Jamie Oliver's advice and seared the fillet first. He was rather concerned about this, but I thought it was a great idea. The beef would still 99% raw, but you get the divine flavour from searing it which simply does not exist with the fully raw one. If you want to get technical, read this about the 'Maillard' reaction which goes to some lengths to explain why you sear meat for a casserole, why it tastes good, and why it is important.
Or you could just cook take a very decent fillet of beef (you only need a little per person so no need to go overboard, Dad), rub a little olive oil all over it, season really well, and sear on all sides in a very hot pan, no need to add any more oil as you've oiled your beef already. If the pan is hot enough it should only take a minute or two per side, you want a deep golden brown colour all over. Slice as thin as you can and serve on a pretty place, sprinkled with shaved fennel, a little grated orange zest, rocket, shaved Parmesan, a dribble of extra virgin olive oil and a little more salt and pepper.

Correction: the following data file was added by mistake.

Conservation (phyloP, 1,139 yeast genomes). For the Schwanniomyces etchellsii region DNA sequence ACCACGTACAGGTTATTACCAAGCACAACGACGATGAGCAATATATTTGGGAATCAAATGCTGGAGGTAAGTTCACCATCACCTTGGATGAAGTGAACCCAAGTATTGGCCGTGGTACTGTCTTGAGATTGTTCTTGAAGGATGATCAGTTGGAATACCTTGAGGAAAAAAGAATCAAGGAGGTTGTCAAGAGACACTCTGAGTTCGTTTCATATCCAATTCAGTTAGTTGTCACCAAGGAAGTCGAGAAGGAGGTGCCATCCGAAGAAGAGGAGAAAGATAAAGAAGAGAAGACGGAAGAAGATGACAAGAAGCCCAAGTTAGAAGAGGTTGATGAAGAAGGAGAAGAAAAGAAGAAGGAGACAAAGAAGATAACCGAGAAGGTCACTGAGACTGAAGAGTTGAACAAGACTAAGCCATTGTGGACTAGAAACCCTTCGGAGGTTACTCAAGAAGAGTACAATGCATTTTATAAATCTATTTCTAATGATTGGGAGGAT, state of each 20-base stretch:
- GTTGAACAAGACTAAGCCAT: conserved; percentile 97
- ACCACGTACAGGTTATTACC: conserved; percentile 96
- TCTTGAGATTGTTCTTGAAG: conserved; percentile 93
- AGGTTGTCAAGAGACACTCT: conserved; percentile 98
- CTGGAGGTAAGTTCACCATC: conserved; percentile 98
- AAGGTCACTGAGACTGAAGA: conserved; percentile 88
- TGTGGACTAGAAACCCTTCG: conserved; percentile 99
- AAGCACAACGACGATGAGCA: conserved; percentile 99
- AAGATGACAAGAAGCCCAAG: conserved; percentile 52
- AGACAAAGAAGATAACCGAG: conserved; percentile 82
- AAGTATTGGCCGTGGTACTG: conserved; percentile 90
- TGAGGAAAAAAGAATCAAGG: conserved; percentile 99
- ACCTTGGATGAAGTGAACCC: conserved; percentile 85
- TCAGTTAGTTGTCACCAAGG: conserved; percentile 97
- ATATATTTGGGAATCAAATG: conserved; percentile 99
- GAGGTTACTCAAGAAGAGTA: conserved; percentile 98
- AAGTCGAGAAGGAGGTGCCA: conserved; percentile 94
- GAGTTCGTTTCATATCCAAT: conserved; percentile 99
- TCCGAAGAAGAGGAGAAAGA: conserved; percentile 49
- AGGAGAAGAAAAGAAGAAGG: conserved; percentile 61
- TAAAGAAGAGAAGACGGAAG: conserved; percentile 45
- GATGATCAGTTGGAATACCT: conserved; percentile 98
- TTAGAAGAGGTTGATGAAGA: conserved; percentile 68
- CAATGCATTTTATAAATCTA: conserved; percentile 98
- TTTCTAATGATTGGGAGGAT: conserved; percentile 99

Searing the beef makes it much less 'scary' even though it is still essential raw. The searing troubled Dad for some reason, he couldn't slice the beef as thinly as when it's all raw and semi frozen (helps you slice it thinner as it stays firm), but I can't see the harm in freezing it once seared and then slicing it.
What Dad should have been worried about was how much his head would hurt the next day, after staying up well past his bedtime with my Godfather, un-supervised, with a bottle of brandy. The beef was delicious, his hangover was not.